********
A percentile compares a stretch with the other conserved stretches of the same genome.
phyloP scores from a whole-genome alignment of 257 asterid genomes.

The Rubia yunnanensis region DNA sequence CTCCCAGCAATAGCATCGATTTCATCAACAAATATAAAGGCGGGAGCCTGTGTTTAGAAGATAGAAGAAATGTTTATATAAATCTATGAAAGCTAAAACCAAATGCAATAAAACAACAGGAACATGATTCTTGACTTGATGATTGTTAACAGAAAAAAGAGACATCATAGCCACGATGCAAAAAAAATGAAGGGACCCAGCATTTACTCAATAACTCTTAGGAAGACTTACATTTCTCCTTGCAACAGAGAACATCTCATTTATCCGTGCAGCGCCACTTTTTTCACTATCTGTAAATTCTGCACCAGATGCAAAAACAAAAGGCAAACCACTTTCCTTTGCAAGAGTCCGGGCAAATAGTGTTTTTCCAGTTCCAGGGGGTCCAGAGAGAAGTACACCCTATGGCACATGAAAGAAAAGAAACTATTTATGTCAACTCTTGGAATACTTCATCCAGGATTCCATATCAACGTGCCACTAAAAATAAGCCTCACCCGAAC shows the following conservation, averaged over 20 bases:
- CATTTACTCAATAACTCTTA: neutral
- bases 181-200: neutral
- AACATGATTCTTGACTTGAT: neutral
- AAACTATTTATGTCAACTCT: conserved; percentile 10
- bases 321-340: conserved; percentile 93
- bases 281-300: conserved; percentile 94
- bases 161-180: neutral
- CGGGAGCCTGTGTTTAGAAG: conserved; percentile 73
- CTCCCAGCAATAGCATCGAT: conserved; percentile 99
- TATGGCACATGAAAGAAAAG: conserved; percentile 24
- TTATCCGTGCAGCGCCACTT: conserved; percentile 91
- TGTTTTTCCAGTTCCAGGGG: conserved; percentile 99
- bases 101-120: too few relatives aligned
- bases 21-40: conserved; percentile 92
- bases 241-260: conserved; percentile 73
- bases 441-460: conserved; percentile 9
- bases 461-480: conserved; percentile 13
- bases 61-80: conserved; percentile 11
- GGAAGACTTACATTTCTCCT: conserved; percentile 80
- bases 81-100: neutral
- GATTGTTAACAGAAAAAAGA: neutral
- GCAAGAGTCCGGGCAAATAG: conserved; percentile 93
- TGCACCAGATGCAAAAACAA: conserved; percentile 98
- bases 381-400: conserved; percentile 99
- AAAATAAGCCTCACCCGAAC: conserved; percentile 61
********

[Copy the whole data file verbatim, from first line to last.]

A percentile compares a stretch with the other conserved stretches of the same genome.
phyloP scores from a whole-genome alignment of 257 asterid genomes.

The Rubia yunnanensis region DNA sequence CTCCCAGCAATAGCATCGATTTCATCAACAAATATAAAGGCGGGAGCCTGTGTTTAGAAGATAGAAGAAATGTTTATATAAATCTATGAAAGCTAAAACCAAATGCAATAAAACAACAGGAACATGATTCTTGACTTGATGATTGTTAACAGAAAAAAGAGACATCATAGCCACGATGCAAAAAAAATGAAGGGACCCAGCATTTACTCAATAACTCTTAGGAAGACTTACATTTCTCCTTGCAACAGAGAACATCTCATTTATCCGTGCAGCGCCACTTTTTTCACTATCTGTAAATTCTGCACCAGATGCAAAAACAAAAGGCAAACCACTTTCCTTTGCAAGAGTCCGGGCAAATAGTGTTTTTCCAGTTCCAGGGGGTCCAGAGAGAAGTACACCCTATGGCACATGAAAGAAAAGAAACTATTTATGTCAACTCTTGGAATACTTCATCCAGGATTCCATATCAACGTGCCACTAAAAATAAGCCTCACCCGAAC shows the following conservation, averaged over 20 bases:
- CATTTACTCAATAACTCTTA: neutral
- bases 181-200: neutral
- AACATGATTCTTGACTTGAT: neutral
- AAACTATTTATGTCAACTCT: conserved; percentile 10
- bases 321-340: conserved; percentile 93
- bases 281-300: conserved; percentile 94
- bases 161-180: neutral
- CGGGAGCCTGTGTTTAGAAG: conserved; percentile 73
- CTCCCAGCAATAGCATCGAT: conserved; percentile 99
- TATGGCACATGAAAGAAAAG: conserved; percentile 24
- TTATCCGTGCAGCGCCACTT: conserved; percentile 91
- TGTTTTTCCAGTTCCAGGGG: conserved; percentile 99
- bases 101-120: too few relatives aligned
- bases 21-40: conserved; percentile 92
- bases 241-260: conserved; percentile 73
- bases 441-460: conserved; percentile 9
- bases 461-480: conserved; percentile 13
- bases 61-80: conserved; percentile 11
- GGAAGACTTACATTTCTCCT: conserved; percentile 80
- bases 81-100: neutral
- GATTGTTAACAGAAAAAAGA: neutral
- GCAAGAGTCCGGGCAAATAG: conserved; percentile 93
- TGCACCAGATGCAAAAACAA: conserved; percentile 98
- bases 381-400: conserved; percentile 99
- AAAATAAGCCTCACCCGAAC: conserved; percentile 61